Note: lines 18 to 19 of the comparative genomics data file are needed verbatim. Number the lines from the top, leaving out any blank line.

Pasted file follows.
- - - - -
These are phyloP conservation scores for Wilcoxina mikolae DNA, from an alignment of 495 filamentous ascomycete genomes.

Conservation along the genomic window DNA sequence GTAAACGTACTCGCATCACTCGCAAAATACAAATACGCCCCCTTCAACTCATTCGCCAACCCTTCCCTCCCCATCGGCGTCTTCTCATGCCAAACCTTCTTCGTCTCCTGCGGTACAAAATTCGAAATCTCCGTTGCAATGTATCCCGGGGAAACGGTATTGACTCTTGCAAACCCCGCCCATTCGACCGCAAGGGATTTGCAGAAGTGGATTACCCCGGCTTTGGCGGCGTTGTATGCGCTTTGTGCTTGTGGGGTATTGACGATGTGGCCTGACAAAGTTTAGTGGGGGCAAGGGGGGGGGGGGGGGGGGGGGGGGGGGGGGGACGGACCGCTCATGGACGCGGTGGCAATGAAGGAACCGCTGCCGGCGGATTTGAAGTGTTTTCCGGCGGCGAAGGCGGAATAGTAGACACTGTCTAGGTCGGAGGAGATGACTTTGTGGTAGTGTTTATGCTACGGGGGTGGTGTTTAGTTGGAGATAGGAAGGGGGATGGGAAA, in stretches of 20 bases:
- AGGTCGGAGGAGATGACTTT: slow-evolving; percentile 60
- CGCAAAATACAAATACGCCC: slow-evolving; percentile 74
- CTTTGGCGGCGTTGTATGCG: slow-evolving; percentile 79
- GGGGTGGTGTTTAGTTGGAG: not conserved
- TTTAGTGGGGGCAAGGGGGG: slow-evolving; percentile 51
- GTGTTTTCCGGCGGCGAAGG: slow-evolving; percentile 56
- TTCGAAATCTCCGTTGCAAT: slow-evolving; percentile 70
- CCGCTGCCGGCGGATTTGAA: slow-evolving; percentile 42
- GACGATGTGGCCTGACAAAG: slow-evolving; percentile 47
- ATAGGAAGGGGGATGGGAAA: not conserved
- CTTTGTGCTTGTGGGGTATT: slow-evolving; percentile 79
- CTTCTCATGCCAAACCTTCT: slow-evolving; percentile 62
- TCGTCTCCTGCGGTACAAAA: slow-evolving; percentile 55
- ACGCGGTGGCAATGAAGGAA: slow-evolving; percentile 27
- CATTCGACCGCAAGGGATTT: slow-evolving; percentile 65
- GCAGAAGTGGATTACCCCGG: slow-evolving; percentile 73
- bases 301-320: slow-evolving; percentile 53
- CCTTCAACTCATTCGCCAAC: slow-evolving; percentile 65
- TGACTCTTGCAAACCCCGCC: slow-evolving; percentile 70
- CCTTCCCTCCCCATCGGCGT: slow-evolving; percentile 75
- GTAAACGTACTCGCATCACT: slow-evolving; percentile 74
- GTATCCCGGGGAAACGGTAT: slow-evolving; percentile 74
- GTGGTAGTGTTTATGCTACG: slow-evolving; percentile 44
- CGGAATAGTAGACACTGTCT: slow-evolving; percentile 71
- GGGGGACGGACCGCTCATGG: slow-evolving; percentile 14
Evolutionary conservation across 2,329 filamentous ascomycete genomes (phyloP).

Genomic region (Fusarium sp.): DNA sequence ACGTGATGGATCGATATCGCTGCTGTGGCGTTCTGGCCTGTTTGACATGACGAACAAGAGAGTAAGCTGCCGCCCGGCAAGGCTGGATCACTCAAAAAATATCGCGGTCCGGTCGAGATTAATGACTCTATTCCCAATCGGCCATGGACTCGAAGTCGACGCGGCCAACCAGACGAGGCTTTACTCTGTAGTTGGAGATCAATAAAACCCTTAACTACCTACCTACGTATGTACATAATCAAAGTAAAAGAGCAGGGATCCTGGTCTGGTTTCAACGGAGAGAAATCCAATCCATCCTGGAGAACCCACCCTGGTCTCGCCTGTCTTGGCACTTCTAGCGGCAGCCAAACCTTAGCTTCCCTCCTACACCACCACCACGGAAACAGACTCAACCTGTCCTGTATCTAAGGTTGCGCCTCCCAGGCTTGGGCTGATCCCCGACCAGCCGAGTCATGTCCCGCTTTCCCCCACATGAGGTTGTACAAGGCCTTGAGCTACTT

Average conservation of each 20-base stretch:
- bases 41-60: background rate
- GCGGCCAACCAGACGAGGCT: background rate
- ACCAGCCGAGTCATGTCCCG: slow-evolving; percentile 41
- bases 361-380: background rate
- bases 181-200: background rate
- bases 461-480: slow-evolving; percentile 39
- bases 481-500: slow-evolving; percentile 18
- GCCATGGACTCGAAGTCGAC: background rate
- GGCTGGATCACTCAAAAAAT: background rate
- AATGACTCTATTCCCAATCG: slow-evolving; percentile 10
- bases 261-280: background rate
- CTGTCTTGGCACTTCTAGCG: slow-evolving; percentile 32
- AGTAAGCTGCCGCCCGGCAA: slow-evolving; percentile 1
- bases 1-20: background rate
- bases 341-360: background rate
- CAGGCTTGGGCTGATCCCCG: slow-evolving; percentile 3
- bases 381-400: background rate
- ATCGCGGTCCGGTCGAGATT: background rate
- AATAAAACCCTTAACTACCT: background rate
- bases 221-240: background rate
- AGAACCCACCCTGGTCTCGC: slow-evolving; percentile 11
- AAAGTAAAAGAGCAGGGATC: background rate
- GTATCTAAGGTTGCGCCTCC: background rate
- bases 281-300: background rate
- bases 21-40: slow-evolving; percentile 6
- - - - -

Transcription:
- GCAGAAGTGGATTACCCCGG: slow-evolving; percentile 73
- bases 301-320: slow-evolving; percentile 53